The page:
Record 2,000 children are referred to NHS mental health services EVERY day – twice the number as before the pandemic
- Record-breaking numbers of children are referred to NHS mental health teams
- 190,000 unde-18s were sent for treatment and support from April to June – more than double the number of those seeking support in the years before pandemic
- Royal College of Psychiatrists warn children ‘suffered terribly’ over lockdowns
More than 2,000 children a day are being referred to NHS mental health services – twice the number as before the pandemic.
A record 190,000 under-18s were referred for treatment and support in the three months from April to June, figures show.
In 2019 the figure was 97,342 and last year it fell to 81,170 as many put off seeking support during the height of the pandemic.
The Royal College of Psychiatrists (RCP) said the data lays bare how ‘children and young people are suffering terribly’ due to the toll of lockdown and school closures.
There has also been a sharp jump in the numbers needing crisis care following an overdose, self-harm or other emergency.
From April to June 8,552 children needed emergency care, up from 5,219 in 2019.
A record 190,000 under-18s were referred for treatment and support in the three months from April to June, figures show. [File picture]
The Royal College of Psychiatrists (RCP) said the data lays bare how ‘children and young people are suffering terribly’ due to the toll of lockdown and school closures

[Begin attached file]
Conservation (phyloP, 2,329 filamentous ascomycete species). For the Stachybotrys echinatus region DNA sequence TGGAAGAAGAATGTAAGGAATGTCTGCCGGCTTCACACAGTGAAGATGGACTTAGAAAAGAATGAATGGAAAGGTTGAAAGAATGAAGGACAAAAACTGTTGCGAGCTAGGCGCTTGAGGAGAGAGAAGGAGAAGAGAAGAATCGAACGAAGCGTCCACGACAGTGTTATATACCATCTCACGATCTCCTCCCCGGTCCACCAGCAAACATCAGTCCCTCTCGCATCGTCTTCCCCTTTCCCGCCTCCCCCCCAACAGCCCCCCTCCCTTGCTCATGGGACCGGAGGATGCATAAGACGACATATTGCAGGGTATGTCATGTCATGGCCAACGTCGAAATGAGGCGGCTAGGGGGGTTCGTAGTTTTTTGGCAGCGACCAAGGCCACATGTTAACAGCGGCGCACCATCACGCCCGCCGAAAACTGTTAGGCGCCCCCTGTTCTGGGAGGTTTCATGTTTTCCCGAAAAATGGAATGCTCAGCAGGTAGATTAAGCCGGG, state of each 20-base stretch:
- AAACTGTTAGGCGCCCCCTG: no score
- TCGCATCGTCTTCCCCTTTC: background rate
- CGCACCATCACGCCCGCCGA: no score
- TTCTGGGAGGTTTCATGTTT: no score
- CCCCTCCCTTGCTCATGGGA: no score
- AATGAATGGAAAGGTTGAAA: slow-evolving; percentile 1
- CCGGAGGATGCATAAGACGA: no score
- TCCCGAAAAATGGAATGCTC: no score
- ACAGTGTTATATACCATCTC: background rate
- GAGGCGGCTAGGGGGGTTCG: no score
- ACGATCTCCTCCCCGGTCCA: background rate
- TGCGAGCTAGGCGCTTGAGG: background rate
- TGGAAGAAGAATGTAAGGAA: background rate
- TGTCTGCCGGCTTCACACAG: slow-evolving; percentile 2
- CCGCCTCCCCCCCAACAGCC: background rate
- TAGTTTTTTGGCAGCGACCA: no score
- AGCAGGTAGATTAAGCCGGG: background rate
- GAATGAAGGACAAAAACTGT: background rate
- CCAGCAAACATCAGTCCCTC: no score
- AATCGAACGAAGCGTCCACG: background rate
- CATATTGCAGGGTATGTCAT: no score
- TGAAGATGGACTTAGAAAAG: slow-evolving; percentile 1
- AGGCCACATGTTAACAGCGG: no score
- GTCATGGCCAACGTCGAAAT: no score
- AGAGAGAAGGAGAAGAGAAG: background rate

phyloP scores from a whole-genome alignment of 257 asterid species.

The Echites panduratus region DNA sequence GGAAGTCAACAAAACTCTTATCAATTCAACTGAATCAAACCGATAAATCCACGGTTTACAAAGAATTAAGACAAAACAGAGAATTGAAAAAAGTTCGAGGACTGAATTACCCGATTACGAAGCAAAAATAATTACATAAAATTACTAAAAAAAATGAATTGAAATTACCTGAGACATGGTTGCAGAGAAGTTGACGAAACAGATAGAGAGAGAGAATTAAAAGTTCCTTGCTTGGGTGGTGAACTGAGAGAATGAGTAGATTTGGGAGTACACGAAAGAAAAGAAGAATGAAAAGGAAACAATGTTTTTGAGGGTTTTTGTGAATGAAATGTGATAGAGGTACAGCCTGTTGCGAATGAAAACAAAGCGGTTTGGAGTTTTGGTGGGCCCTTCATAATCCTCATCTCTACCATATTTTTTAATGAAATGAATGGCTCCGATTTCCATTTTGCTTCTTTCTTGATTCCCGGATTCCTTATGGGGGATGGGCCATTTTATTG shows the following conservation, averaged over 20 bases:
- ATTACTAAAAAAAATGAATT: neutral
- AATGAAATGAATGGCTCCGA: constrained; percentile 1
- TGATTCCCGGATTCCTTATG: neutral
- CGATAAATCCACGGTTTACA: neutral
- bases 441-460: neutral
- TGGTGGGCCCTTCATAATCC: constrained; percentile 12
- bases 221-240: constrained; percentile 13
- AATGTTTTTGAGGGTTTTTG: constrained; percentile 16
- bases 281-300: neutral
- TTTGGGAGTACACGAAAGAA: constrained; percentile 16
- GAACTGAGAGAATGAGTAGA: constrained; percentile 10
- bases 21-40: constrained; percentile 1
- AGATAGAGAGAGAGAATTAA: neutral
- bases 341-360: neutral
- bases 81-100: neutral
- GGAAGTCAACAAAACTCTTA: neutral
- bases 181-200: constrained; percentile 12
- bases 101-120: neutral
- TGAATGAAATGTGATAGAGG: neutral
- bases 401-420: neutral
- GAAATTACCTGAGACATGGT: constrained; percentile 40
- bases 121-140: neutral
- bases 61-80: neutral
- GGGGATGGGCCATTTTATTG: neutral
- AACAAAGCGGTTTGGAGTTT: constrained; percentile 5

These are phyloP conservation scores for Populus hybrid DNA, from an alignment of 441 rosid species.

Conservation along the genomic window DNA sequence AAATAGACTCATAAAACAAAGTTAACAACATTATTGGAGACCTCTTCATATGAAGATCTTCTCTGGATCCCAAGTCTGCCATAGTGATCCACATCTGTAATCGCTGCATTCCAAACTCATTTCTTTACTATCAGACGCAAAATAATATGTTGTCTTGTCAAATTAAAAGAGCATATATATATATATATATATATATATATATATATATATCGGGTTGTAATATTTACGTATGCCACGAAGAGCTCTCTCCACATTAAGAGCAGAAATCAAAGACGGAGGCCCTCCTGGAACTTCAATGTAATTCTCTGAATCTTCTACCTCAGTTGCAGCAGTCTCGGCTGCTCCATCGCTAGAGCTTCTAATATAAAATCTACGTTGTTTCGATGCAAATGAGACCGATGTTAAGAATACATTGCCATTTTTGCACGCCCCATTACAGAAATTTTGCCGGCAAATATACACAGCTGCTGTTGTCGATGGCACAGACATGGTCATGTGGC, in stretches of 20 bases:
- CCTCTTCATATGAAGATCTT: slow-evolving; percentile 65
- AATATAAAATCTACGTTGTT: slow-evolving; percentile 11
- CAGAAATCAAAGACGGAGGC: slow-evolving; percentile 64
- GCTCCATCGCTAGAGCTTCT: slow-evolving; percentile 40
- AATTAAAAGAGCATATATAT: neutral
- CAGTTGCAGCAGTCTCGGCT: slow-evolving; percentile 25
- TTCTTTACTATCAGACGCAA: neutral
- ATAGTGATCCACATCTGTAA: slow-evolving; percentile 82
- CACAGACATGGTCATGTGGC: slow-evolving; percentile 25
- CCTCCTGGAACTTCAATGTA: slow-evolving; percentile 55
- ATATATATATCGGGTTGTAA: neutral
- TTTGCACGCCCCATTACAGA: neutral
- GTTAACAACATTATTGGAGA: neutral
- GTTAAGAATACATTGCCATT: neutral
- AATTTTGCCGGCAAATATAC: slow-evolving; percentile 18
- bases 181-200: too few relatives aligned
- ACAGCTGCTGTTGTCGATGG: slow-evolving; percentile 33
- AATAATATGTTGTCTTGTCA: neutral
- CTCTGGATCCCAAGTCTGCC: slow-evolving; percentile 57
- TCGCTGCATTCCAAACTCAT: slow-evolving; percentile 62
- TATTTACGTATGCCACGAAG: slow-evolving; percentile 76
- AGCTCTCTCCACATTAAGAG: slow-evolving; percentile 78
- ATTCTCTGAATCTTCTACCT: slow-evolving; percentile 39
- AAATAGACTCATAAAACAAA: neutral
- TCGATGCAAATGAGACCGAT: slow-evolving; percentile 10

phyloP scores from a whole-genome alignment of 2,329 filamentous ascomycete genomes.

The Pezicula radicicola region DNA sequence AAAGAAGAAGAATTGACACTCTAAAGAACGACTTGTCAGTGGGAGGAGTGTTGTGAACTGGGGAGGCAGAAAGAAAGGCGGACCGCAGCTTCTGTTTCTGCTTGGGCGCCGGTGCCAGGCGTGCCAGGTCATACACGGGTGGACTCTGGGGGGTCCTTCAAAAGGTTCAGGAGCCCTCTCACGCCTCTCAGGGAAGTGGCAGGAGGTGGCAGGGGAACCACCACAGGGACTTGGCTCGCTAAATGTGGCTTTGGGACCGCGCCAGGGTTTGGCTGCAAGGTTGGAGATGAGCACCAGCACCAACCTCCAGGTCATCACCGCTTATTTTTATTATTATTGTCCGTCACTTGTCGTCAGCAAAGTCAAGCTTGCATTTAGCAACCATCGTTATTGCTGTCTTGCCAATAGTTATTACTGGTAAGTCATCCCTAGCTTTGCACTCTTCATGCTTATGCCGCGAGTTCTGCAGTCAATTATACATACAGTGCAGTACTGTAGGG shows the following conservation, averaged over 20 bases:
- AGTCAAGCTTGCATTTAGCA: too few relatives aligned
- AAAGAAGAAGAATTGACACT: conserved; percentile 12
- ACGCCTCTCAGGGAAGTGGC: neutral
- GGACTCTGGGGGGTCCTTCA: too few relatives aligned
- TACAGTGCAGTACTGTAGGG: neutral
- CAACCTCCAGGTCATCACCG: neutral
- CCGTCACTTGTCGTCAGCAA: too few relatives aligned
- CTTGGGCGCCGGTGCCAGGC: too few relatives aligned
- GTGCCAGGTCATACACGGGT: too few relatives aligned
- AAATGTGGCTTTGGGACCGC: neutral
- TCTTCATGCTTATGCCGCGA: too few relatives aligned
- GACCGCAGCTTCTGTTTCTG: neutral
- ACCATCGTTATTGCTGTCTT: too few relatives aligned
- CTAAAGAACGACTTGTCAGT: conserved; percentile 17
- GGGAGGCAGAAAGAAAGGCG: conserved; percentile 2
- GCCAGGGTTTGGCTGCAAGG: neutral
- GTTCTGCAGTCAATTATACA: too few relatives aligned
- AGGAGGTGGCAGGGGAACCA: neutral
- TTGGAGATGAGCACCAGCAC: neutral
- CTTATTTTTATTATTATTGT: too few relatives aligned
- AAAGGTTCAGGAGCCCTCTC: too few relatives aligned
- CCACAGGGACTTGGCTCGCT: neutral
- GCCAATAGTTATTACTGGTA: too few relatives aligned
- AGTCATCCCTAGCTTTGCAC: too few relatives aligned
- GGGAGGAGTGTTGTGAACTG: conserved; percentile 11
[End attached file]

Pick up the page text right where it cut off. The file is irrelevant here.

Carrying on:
Experts said services risk being overwhelmed by children with depression, anxiety and eating disorders.
The RCP found about 340,694 children are now in contact with mental health services in England, up from 225,480 in June 2019.
It is calling on new Education Secretary Nadhim Zahawi to ensure schools offer more support to prevent problems spiralling.
They also want a national network of drop-in clinics to support young people.
Dr Elaine Lockhart, at the Royal College of Psychiatrists, said: ‘These alarming figures reflect what I and many other frontline psychiatrists are seeing in our clinics on a daily basis.
‘Without investment we run the risk of many more needing crisis help.’
Imran Hussain, at Action for Children, said: ‘Underfunded and overstretched services now face being overwhelmed by a year and a half of lockdowns, fear, anxiety, disruption to education and uncertainty about the future.
‘What the Government does now will shape these children’s lives and future pressures on the NHS. If they get this wrong, the consequences could be disastrous.’